Above all others, I loved the retrospective lucidity, emotional intelligence, and lyricism of "The Bathroom", a touching family portrait reminiscent of that time of her childhood when her family raised from an impoverished background to the British "lower middle class", a change of social status that brought a great sense of liberation to the Smith family, but came also at the high price of self-sacrifice and nearly self-obliteration of at least one of her parents. Echoes of her signature themes (family, multiculturalism, race, social displacement, search for identity) reverberate across the essay with that exquisite harmony of social satire and compassionate remembrance that is so typical of her writing. The acquisition of a larger home (not quite a mansion, and yet a maisonette with four bedrooms and two bathrooms) was, in the 80s, one of the points of pride of the "unlovable lower middle class", and a spare room or an extra toilet represented for the Smiths the passage to a higher social status, a notion somewhat bemusing nowadays to some, but a milestone sort of achievement for a family that was not exactly enjoying the contentment and freedoms of the British bourgeoisie.

    "When I think of my parents it's often with some guilt: that I did the things they never got to do, and I did them on their watch, using their time, as if they were themselves just that—timekeepers—and not separate people living out the evershortening time of their own existence. [...] no matter how many rooms you have, and however many books and movies and songs declaim the wholesome beauty of family life, the truth is "the family" is always an event of some violence. It's only years later, in that retrospective swirl, that you work out who was hurt, in what way, and how badly."

    As the author herself claims in her forward, essays about one person's experience have, by their very nature, not a leg to stand on. In Feel Free, though, the intimate tone of Zadie Smith's memoires and the insightfulness of her social commentaries imbue this collection (earnest musings on matter of culture and politics) with erudite authority and soulful humanity: "I'm a sentimental humanist. I believe art is here to help, even if the help is painful—especially then."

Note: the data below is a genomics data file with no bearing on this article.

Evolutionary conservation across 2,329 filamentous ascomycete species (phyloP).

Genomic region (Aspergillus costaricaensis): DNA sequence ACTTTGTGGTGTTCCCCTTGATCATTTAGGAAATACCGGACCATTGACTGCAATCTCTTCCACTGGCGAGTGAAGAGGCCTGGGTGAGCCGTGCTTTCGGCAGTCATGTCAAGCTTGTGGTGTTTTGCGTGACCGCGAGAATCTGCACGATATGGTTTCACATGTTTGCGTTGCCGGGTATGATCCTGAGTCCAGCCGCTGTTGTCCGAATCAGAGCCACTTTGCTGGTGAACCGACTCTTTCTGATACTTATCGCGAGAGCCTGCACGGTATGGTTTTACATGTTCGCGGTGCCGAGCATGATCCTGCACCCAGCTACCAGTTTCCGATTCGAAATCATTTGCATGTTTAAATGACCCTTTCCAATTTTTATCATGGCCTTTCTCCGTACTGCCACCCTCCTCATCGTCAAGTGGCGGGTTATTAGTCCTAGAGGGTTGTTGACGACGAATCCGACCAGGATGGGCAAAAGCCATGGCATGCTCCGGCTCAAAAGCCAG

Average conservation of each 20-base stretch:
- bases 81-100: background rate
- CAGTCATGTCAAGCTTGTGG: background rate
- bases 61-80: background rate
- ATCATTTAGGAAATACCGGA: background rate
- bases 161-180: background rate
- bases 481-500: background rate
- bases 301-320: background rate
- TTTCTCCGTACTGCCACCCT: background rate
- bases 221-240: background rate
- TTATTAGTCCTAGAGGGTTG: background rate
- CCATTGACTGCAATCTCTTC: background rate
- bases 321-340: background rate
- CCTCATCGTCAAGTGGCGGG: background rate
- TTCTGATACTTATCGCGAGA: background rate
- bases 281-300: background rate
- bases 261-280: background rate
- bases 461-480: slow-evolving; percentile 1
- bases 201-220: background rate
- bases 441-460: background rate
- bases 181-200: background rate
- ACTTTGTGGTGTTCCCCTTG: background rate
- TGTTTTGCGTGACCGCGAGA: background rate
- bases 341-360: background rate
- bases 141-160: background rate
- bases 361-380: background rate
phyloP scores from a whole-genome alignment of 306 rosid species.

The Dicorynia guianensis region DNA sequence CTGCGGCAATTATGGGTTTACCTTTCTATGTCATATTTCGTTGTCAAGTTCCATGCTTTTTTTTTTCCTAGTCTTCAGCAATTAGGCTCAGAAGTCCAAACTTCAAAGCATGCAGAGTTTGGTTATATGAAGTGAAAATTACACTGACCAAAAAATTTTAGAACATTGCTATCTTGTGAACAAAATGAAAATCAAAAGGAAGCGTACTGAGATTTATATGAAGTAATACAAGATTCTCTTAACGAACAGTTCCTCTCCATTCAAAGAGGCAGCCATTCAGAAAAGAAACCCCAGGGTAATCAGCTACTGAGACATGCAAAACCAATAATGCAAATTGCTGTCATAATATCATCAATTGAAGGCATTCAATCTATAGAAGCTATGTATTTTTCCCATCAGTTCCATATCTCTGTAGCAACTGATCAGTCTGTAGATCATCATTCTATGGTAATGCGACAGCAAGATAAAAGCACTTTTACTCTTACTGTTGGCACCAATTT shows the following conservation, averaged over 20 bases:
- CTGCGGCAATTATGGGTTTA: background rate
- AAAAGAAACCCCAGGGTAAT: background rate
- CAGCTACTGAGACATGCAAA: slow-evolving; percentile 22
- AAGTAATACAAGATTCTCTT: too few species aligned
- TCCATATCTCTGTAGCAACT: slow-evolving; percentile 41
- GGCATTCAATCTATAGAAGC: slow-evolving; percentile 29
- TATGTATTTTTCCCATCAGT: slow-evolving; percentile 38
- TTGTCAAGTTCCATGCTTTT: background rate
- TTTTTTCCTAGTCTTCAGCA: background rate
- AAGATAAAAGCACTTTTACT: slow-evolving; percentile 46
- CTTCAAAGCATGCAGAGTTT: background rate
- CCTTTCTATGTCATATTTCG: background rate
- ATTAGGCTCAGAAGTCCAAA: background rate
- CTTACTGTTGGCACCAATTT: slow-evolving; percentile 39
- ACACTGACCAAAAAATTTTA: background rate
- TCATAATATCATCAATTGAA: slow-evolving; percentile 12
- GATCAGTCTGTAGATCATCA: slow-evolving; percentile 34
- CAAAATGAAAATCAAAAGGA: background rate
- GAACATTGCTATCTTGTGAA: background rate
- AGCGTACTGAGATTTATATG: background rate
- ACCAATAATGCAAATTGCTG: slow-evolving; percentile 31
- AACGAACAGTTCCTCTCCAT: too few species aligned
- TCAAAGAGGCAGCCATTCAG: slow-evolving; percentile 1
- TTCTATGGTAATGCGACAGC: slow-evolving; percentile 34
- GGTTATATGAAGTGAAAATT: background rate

My rating: 4 out of 5 stars



From the Cover...

From Zadie Smith, one of the most beloved authors of her generation, a new collection of essays 

Since she burst spectacularly into view with her debut novel almost two decades ago, Zadie Smith has established herself not just as one of the world's preeminent fiction writers, but also a brilliant and singular essayist. She contributes regularly to The New Yorker and the New York Review of Books on a range of subjects, and each piece of hers is a literary event in its own right.

Arranged into five sections--In the World, In the Audience, In the Gallery, On the Bookshelf, and Feel Free--this new collection poses questions we immediately recognize. What is The Social Network--and Facebook itself--really about? "It's a cruel portrait of us: 500 million sentient people entrapped in the recent careless thoughts of a Harvard sophomore." Why do we love libraries? "Well-run libraries are filled with people because what a good library offers cannot be easily found elsewhere: an indoor public space in which you do not have to buy anything in order to stay." What will we tell our granddaughters about our collective failure to address global warming? "So I might say to her, look: the thing you have to appreciate is that we'd just been through a century of relativism and deconstruction, in which we were informed that most of our fondest-held principles were either uncertain or simple wishful thinking, and in many areas of our lives we had already been asked to accept that nothing is essential and everything changes--and this had taken the fight out of us somewhat."

Gathering in one place for the first time previously unpublished work, as well as already classic essays, such as, "Joy," and, "Find Your Beach," Feel Free offers a survey of important recent events in culture and politics, as well as Smith's own life. Equally at home in the world of good books and bad politics, Brooklyn-born rappers and the work of Swiss novelists, she is by turns wry, heartfelt, indignant, and incisive--and never any less than perfect company. This is literary journalism at its zenith.